A pair of mens’ collar boxes and a lady’s glove box (middle) from the 1830s. The tops are made with celluloid, one of the earliest forms of plastic. (Brennan Phillips - Keremeos Review)

A pair of mens’ collar boxes and a lady’s glove box (middle) from the 1830s. The tops are made with celluloid, one of the earliest forms of plastic. (Brennan Phillips - Keremeos Review)

Hidden treasures of the Okanagan’s Curiosity Shop

A set of celluloid topped glove and collar boxes are some of the many interesting finds in Keremeos

Ever think about all of those items your grandparents have gathered over the years sitting up in the attic, and how strange some of them are?

The Curiosity Shop on Main Street Keremeos has them beat.

For 45 years, owners Kelly and Randy Bickner have collected a wide variety of special items.

A few of those items have long stories attached to them, such as the trophy from Port Alberni that had found its way to the shop back in 2014 before it was returned to the island.

READ MORE: Hidden Treasures of the Curiosity Shop: Chinese Ironwood Furniture

For part two of our ongoing series, the Review will be looking at a collection of glove and collar boxes from the 1830s.

“This is all celluloid on top, all hand made,” said Kelly. “It’s called a Victorian glove box.”

The lining on the inside of the glove box is all hand stitched, some of it pulling away from the hinge and making it clear how much work went into the construction.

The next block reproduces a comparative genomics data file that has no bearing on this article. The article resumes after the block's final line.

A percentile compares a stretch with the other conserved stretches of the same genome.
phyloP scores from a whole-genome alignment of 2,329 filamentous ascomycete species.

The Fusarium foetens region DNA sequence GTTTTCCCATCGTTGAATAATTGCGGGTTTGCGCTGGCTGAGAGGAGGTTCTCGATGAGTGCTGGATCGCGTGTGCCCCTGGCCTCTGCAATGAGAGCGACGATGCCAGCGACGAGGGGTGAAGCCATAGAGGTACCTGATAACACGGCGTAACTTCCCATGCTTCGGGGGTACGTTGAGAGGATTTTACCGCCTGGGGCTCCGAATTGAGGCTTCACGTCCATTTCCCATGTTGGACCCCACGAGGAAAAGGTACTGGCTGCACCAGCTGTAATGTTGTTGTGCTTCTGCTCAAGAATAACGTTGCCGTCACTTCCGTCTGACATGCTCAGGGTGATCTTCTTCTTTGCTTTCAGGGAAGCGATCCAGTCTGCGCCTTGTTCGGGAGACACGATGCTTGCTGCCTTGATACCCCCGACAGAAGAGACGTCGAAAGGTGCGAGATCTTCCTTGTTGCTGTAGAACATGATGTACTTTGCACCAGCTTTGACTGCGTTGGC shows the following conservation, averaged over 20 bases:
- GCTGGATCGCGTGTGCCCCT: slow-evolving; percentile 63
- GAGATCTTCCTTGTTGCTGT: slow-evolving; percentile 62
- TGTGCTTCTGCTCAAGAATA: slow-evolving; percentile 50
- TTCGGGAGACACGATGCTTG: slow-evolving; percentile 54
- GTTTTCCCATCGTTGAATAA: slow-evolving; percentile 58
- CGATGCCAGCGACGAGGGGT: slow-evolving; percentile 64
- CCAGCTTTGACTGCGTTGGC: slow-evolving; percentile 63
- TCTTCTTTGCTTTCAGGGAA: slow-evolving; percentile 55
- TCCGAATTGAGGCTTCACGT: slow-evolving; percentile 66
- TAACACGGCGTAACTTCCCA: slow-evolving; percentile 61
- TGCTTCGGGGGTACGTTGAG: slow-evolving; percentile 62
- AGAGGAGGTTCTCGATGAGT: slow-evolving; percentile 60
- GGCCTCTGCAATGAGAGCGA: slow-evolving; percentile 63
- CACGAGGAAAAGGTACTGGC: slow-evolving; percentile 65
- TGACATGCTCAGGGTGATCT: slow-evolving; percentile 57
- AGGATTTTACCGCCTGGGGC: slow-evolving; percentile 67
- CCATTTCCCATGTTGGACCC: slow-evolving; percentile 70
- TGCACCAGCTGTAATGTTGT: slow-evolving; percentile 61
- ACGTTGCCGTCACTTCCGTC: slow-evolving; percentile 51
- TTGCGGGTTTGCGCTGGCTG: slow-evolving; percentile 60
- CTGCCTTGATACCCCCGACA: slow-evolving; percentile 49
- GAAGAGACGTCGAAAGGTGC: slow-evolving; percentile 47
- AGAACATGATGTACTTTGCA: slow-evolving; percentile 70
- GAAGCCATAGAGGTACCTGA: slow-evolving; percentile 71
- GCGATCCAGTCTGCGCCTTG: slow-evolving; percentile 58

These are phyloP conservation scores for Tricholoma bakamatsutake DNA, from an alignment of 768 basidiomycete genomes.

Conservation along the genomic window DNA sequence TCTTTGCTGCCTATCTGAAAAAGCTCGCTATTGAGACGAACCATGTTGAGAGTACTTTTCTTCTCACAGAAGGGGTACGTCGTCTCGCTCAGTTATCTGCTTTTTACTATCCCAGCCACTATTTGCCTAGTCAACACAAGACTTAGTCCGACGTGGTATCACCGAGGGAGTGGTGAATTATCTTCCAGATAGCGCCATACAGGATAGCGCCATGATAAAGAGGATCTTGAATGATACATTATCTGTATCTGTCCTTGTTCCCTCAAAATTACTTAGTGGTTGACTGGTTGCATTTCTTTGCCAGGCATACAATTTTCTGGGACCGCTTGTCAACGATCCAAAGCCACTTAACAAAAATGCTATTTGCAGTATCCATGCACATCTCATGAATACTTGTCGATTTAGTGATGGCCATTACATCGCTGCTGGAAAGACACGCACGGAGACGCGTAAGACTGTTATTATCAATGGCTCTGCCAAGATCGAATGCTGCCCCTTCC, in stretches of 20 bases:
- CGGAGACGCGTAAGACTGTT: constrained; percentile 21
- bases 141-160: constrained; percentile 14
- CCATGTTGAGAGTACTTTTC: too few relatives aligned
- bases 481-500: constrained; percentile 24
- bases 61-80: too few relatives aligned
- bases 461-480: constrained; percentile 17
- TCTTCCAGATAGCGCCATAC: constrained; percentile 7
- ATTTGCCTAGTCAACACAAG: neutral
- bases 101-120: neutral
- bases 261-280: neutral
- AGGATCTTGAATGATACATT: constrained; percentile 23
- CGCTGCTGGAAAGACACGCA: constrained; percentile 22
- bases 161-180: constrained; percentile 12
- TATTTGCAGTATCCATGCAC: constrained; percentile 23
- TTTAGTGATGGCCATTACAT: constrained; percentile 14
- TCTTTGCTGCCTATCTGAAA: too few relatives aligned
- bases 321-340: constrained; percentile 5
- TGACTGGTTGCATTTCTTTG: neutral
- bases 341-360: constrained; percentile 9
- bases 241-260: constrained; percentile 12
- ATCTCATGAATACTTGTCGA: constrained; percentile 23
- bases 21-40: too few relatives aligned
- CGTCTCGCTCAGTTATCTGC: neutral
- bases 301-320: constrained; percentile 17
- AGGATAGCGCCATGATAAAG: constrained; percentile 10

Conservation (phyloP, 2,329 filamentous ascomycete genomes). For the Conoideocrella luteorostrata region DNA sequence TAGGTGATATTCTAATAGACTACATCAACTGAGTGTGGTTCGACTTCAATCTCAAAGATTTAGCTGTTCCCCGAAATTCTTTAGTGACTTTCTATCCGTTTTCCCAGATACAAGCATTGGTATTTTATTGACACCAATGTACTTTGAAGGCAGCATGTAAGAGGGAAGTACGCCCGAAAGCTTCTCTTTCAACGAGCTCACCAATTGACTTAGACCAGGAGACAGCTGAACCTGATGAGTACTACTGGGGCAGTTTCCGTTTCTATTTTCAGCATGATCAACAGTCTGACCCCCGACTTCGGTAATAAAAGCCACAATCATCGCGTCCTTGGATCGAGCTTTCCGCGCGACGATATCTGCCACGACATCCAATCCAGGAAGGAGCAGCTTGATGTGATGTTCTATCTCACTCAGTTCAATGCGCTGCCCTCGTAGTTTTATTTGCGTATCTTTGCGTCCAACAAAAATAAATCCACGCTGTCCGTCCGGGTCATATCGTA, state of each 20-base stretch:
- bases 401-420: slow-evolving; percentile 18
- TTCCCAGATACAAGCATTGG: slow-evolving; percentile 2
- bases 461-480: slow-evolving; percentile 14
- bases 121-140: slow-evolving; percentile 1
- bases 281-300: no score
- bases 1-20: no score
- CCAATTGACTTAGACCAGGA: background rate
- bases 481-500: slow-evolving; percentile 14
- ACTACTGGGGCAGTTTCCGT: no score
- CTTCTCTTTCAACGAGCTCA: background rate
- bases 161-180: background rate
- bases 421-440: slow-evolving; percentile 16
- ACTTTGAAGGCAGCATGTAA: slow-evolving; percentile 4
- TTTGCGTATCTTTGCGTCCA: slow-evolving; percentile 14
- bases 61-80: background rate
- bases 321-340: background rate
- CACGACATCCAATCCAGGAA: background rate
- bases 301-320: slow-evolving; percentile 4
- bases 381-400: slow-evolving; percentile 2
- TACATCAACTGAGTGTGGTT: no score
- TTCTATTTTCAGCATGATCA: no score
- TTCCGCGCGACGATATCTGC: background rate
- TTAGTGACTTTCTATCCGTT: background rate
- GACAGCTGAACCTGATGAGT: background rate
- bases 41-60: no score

The celluloid on the tops of the boxes is one of the first forms of synthetic plastics, and in jewellery and box-craft was used to replace more expensive ivory.

The original collector of the boxes, a woman from Alberta, sold the boxes in order to get some space.

Inside the collar boxes are the original collars, still intact and fairly white, as well the original button in its packaging.

“These are the old hard collars they used to use. They originally came from the estate of Daisy Gordon, wife of Doctor Gordon, from Alberta,” said Kelly, before holding up the button. “This is called Improve It, it holds the collar in. This is the original you would have had when you bought the collars.”

The collars themselves still have their Arrow logo clearly visible.

“These are rare. The woman I bought these from, these are what she would collect,” said Kelly. “She searched different areas, different towns, over the years and years. She had some others that were bigger, that more ornate, that held gloves that she kept.”

In the next part, a look at some antique navigation equipment.

To report a typo, email: editor@keremeosreview.com.


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